It was without a doubt a shocker when word went round that Nigerian rapper D’Banj was doing a collabo with Hip Hop legend Snoop Doggy Dogg.
Many brushed it off as a mere joke wondering how he may have managed to pull off such a major deal.
But when the video to Mr Endowed (remix) was released, jaws dropped and now people really wanted to know how he did it.
What was impressive was just how “real” D’Banj was when meeting one of Hip Hop’s greatest.
He still maintained his cool, did not adopt a Black American accent and he was not intimidated in the presence of greatness.
That the video was of international status and was reportedly paid for by D’Banj showed that this kid knew what he was doing and raised his status to international and not just Nigerian or African.
That Snoop Dogg was willing to work with an artiste probably not known beyond the continent was telling.
That, plus the two were introduced to each other by a Hollywood jeweller in a 2010 fashion fair, shows that he understands music’s next frontier, Africa.
But it was D’Banj’s next move that had everyone shocked. He announced that he was signing a recording deal with one of the biggest names in music today, Kanye West.
Dapo Daniel Oyebanjo, that is D’Banj to the uninitiated, was now in the big league, he was now hobnobbing with people everyone in the music industry admires and would wish to at least meet if not do a song with.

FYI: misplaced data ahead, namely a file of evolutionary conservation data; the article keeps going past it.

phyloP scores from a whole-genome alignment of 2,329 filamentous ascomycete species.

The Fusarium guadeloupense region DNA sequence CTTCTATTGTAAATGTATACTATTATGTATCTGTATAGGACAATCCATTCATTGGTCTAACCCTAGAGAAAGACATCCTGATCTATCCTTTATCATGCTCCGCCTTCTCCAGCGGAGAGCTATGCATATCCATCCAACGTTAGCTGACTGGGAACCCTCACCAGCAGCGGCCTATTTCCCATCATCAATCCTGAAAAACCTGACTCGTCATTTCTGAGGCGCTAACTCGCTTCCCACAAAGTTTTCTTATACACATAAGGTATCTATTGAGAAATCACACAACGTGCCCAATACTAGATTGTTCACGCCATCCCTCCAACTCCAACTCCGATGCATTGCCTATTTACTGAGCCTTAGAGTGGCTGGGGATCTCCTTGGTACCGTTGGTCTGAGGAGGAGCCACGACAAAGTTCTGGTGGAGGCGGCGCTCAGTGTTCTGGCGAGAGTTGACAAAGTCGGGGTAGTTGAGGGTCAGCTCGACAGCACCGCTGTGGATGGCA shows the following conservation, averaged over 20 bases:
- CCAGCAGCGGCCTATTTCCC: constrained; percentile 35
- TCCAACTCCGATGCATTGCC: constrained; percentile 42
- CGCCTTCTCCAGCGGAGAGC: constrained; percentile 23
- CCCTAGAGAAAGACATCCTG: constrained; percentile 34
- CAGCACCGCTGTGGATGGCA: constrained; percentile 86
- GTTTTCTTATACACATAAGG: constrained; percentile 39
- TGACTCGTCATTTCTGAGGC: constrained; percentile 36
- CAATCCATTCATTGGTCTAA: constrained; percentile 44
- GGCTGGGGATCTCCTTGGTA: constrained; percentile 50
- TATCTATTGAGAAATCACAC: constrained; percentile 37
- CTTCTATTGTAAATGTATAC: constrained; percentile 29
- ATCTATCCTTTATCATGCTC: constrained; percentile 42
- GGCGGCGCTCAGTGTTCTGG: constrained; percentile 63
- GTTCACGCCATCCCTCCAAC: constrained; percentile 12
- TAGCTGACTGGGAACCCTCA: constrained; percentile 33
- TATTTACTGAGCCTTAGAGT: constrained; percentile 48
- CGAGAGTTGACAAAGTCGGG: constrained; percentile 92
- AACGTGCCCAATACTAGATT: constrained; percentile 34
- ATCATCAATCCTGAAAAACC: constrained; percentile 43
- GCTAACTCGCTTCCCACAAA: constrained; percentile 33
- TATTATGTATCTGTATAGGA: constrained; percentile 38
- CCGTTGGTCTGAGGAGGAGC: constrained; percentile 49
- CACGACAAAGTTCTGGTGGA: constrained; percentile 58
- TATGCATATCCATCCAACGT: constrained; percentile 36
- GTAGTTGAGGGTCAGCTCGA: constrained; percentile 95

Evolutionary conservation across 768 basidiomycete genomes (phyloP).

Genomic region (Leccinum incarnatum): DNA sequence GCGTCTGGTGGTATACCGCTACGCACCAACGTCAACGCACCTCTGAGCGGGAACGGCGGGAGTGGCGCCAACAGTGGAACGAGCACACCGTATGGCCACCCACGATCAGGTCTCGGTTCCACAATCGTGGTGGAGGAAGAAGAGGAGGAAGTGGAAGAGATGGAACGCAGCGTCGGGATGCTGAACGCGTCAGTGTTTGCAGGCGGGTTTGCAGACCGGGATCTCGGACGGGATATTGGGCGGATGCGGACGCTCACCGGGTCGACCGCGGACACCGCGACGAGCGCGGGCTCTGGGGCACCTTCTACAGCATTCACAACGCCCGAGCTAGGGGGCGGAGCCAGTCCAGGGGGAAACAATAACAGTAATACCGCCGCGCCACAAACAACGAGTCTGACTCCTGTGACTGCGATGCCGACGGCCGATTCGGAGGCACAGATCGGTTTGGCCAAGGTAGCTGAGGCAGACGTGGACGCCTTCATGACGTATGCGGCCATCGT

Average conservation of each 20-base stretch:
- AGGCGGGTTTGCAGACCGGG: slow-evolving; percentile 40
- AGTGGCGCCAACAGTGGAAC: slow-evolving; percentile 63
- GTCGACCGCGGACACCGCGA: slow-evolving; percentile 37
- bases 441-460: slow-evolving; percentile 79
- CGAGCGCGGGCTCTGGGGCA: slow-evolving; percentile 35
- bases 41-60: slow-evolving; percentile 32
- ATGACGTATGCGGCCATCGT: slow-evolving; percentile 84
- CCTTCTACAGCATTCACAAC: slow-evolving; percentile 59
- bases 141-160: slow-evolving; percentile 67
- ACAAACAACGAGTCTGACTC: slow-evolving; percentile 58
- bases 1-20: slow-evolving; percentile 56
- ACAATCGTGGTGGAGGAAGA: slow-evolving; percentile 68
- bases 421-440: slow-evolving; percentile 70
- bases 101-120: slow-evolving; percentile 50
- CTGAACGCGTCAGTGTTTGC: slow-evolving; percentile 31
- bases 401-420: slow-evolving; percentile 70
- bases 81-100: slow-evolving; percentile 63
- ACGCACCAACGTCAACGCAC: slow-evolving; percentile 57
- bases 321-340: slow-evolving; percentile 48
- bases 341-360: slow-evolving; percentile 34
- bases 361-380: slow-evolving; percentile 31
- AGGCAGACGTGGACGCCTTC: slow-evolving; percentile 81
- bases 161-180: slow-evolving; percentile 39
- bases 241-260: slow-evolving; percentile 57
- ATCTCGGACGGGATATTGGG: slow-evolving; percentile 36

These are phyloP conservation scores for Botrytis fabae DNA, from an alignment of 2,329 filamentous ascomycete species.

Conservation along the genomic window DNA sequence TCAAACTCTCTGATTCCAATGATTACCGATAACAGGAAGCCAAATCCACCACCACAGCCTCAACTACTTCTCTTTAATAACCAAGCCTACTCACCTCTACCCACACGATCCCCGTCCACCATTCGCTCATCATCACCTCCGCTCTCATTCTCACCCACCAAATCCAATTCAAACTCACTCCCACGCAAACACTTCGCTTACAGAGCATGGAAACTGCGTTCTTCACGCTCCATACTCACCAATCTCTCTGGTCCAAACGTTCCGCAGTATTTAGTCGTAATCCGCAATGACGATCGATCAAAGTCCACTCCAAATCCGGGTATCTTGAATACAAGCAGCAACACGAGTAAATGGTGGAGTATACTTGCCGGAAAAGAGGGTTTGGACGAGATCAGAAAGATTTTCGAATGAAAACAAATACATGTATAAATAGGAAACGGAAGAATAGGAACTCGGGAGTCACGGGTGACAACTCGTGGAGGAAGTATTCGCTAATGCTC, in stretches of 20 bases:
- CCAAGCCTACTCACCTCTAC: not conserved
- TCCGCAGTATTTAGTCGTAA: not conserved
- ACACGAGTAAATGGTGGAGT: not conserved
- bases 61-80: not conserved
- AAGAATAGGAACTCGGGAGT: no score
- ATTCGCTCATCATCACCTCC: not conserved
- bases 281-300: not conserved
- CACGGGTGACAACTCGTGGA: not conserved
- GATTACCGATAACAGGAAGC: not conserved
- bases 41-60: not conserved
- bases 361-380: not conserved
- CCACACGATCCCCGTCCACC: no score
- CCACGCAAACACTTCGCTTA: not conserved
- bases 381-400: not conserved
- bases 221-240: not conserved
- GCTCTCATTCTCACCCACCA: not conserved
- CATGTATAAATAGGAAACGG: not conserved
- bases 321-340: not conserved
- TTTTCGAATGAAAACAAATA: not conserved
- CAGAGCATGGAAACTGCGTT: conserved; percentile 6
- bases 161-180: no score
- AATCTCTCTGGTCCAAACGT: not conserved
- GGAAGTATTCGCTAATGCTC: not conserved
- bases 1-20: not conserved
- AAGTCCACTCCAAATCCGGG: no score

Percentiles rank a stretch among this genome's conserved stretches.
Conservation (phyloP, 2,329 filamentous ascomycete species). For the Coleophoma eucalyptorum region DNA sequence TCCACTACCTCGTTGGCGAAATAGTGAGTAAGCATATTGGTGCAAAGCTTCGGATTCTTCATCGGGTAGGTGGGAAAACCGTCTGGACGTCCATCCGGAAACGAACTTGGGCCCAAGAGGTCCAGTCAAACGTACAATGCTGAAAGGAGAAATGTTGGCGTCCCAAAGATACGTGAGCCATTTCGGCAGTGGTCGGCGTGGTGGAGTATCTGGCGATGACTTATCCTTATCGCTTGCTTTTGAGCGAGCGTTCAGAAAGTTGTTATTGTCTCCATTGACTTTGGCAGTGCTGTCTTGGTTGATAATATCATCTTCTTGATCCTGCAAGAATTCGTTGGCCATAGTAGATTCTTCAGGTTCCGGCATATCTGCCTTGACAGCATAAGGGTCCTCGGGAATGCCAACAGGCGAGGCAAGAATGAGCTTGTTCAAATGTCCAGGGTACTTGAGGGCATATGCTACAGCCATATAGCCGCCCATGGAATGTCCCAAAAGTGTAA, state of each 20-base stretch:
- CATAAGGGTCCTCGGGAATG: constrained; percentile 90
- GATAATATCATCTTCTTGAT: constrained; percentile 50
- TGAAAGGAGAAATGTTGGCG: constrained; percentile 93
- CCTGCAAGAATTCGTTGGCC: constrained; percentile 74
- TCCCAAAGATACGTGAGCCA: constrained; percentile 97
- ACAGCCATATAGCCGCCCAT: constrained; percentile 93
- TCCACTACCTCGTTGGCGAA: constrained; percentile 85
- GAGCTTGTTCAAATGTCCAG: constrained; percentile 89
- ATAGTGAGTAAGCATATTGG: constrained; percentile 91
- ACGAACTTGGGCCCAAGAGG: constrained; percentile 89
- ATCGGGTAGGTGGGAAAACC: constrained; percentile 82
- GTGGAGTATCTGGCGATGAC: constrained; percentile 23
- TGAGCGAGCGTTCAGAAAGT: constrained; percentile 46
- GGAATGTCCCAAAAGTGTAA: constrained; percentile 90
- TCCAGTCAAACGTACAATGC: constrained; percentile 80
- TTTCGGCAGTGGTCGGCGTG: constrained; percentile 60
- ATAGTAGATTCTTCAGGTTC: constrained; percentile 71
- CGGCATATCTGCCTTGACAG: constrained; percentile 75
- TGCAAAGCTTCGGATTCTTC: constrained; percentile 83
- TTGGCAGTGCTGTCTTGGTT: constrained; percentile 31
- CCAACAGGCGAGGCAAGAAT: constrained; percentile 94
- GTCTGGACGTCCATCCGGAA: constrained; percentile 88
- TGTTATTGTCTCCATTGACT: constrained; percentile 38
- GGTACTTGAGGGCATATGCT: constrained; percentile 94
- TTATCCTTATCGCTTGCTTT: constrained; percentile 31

Kanye made it a big deal signing D’banj into his G.O.O.D. music family that he gave his new artist his G.O.O.D. Music chain in front of the crowd in a moment similar to his own induction to Roc-a-Fella by Jay-Z.
He then told the crowd: “I don’t know if y’all heard or not, but D’banj is a new artist on G.O.O.D. Music.”
That two major artistes, who have no business – or so we think – working with artistes from Africa shows a certain trend.
The global commercial music business is shining it’s light, and money, on Africa.
Everybody else is looking into Africa to further their business from oil to telecommunications and first world nations are scampering to get a slice of the dark continent that is slowly starting to enjoy its time in the sun.
Sony Music, the second-largest global recorded music company is also venturing deeper into Africa market.
Last week, they signed gospel artiste Rose Muhando to its roster of artistes.
That was the first of many deals by Sony Music.
“We’re so excited about the wealth of talent we are discovering literally daily in Africa.” said the managing director of Sony Music Entertainment Africa, Sean Watson.
“We feel that Africa creates enormous opportunities for our artists and for taking our artists to the world.”
Tanzania, added Sean, is really the beginning of a long term strategy and plan that will require the development of partnerships and relationships across the continent!
“Sony Music Entertainment Africa is in this for the long run and with the skills and expertise that we have on a regional and global level we want to work with local artists and talent to forge relationships and create a platform to bring African Music to the world,” he told Buzz.